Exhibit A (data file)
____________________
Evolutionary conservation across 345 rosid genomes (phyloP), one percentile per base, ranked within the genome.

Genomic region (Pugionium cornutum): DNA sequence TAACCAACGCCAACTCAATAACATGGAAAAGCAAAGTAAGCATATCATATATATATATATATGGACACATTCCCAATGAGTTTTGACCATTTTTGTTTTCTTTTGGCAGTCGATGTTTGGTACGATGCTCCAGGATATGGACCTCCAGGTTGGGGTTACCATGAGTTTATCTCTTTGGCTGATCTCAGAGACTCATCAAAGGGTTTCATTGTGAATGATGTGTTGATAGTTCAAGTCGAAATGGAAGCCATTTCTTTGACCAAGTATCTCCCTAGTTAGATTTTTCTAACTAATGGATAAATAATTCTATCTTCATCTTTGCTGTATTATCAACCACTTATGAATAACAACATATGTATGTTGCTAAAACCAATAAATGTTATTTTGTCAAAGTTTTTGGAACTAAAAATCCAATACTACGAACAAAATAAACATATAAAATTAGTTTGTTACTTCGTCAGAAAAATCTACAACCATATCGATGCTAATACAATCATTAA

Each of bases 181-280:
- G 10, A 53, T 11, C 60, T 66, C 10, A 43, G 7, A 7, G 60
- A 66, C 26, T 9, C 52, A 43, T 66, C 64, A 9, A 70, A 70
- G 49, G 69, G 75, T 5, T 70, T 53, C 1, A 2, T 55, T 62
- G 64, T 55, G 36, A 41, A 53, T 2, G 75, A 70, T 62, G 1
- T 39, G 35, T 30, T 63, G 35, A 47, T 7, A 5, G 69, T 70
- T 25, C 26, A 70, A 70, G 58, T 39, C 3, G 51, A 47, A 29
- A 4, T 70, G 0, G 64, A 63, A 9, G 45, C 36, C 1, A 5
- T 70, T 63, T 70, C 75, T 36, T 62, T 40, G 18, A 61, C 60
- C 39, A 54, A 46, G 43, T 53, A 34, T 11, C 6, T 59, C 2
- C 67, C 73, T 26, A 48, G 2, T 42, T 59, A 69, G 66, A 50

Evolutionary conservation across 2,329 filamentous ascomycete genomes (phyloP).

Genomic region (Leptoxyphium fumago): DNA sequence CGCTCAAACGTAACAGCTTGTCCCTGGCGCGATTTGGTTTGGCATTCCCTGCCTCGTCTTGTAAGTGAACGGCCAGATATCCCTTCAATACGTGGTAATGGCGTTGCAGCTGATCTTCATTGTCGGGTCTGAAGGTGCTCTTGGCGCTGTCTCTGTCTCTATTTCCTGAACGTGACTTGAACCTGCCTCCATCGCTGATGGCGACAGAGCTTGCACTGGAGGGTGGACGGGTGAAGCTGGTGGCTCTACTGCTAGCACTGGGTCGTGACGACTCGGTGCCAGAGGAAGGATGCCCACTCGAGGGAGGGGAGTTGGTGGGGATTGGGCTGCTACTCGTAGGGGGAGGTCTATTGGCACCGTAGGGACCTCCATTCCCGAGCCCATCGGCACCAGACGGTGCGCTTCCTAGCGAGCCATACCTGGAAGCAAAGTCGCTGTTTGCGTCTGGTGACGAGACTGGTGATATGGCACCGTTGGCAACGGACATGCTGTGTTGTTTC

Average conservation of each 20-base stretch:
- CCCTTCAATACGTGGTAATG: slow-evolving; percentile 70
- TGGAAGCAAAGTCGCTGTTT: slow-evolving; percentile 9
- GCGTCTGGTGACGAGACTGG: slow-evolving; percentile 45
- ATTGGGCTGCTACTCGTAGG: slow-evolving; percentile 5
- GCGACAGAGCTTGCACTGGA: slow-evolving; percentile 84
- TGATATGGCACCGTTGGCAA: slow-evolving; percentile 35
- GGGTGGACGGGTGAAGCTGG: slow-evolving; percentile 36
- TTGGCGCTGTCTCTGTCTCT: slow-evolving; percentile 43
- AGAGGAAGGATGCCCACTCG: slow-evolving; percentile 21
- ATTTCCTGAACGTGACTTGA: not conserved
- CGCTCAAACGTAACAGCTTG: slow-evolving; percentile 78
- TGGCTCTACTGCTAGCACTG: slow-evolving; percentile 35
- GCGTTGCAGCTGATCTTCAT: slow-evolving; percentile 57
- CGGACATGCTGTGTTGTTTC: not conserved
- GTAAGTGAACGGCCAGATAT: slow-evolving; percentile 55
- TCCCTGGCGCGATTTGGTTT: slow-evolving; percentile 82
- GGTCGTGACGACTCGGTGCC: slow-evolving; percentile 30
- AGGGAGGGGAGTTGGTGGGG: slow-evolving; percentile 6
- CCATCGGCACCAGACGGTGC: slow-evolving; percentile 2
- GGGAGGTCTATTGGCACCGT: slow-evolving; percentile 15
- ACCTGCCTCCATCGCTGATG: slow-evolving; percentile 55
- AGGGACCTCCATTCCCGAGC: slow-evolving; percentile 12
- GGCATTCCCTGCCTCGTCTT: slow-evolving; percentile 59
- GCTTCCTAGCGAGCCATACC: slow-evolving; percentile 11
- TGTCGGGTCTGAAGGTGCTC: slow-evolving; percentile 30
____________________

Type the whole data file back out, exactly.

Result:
Evolutionary conservation across 345 rosid genomes (phyloP), one percentile per base, ranked within the genome.

Genomic region (Pugionium cornutum): DNA sequence TAACCAACGCCAACTCAATAACATGGAAAAGCAAAGTAAGCATATCATATATATATATATATGGACACATTCCCAATGAGTTTTGACCATTTTTGTTTTCTTTTGGCAGTCGATGTTTGGTACGATGCTCCAGGATATGGACCTCCAGGTTGGGGTTACCATGAGTTTATCTCTTTGGCTGATCTCAGAGACTCATCAAAGGGTTTCATTGTGAATGATGTGTTGATAGTTCAAGTCGAAATGGAAGCCATTTCTTTGACCAAGTATCTCCCTAGTTAGATTTTTCTAACTAATGGATAAATAATTCTATCTTCATCTTTGCTGTATTATCAACCACTTATGAATAACAACATATGTATGTTGCTAAAACCAATAAATGTTATTTTGTCAAAGTTTTTGGAACTAAAAATCCAATACTACGAACAAAATAAACATATAAAATTAGTTTGTTACTTCGTCAGAAAAATCTACAACCATATCGATGCTAATACAATCATTAA

Each of bases 181-280:
- G 10, A 53, T 11, C 60, T 66, C 10, A 43, G 7, A 7, G 60
- A 66, C 26, T 9, C 52, A 43, T 66, C 64, A 9, A 70, A 70
- G 49, G 69, G 75, T 5, T 70, T 53, C 1, A 2, T 55, T 62
- G 64, T 55, G 36, A 41, A 53, T 2, G 75, A 70, T 62, G 1
- T 39, G 35, T 30, T 63, G 35, A 47, T 7, A 5, G 69, T 70
- T 25, C 26, A 70, A 70, G 58, T 39, C 3, G 51, A 47, A 29
- A 4, T 70, G 0, G 64, A 63, A 9, G 45, C 36, C 1, A 5
- T 70, T 63, T 70, C 75, T 36, T 62, T 40, G 18, A 61, C 60
- C 39, A 54, A 46, G 43, T 53, A 34, T 11, C 6, T 59, C 2
- C 67, C 73, T 26, A 48, G 2, T 42, T 59, A 69, G 66, A 50

Evolutionary conservation across 2,329 filamentous ascomycete genomes (phyloP).

Genomic region (Leptoxyphium fumago): DNA sequence CGCTCAAACGTAACAGCTTGTCCCTGGCGCGATTTGGTTTGGCATTCCCTGCCTCGTCTTGTAAGTGAACGGCCAGATATCCCTTCAATACGTGGTAATGGCGTTGCAGCTGATCTTCATTGTCGGGTCTGAAGGTGCTCTTGGCGCTGTCTCTGTCTCTATTTCCTGAACGTGACTTGAACCTGCCTCCATCGCTGATGGCGACAGAGCTTGCACTGGAGGGTGGACGGGTGAAGCTGGTGGCTCTACTGCTAGCACTGGGTCGTGACGACTCGGTGCCAGAGGAAGGATGCCCACTCGAGGGAGGGGAGTTGGTGGGGATTGGGCTGCTACTCGTAGGGGGAGGTCTATTGGCACCGTAGGGACCTCCATTCCCGAGCCCATCGGCACCAGACGGTGCGCTTCCTAGCGAGCCATACCTGGAAGCAAAGTCGCTGTTTGCGTCTGGTGACGAGACTGGTGATATGGCACCGTTGGCAACGGACATGCTGTGTTGTTTC

Average conservation of each 20-base stretch:
- CCCTTCAATACGTGGTAATG: slow-evolving; percentile 70
- TGGAAGCAAAGTCGCTGTTT: slow-evolving; percentile 9
- GCGTCTGGTGACGAGACTGG: slow-evolving; percentile 45
- ATTGGGCTGCTACTCGTAGG: slow-evolving; percentile 5
- GCGACAGAGCTTGCACTGGA: slow-evolving; percentile 84
- TGATATGGCACCGTTGGCAA: slow-evolving; percentile 35
- GGGTGGACGGGTGAAGCTGG: slow-evolving; percentile 36
- TTGGCGCTGTCTCTGTCTCT: slow-evolving; percentile 43
- AGAGGAAGGATGCCCACTCG: slow-evolving; percentile 21
- ATTTCCTGAACGTGACTTGA: not conserved
- CGCTCAAACGTAACAGCTTG: slow-evolving; percentile 78
- TGGCTCTACTGCTAGCACTG: slow-evolving; percentile 35
- GCGTTGCAGCTGATCTTCAT: slow-evolving; percentile 57
- CGGACATGCTGTGTTGTTTC: not conserved
- GTAAGTGAACGGCCAGATAT: slow-evolving; percentile 55
- TCCCTGGCGCGATTTGGTTT: slow-evolving; percentile 82
- GGTCGTGACGACTCGGTGCC: slow-evolving; percentile 30
- AGGGAGGGGAGTTGGTGGGG: slow-evolving; percentile 6
- CCATCGGCACCAGACGGTGC: slow-evolving; percentile 2
- GGGAGGTCTATTGGCACCGT: slow-evolving; percentile 15
- ACCTGCCTCCATCGCTGATG: slow-evolving; percentile 55
- AGGGACCTCCATTCCCGAGC: slow-evolving; percentile 12
- GGCATTCCCTGCCTCGTCTT: slow-evolving; percentile 59
- GCTTCCTAGCGAGCCATACC: slow-evolving; percentile 11
- TGTCGGGTCTGAAGGTGCTC: slow-evolving; percentile 30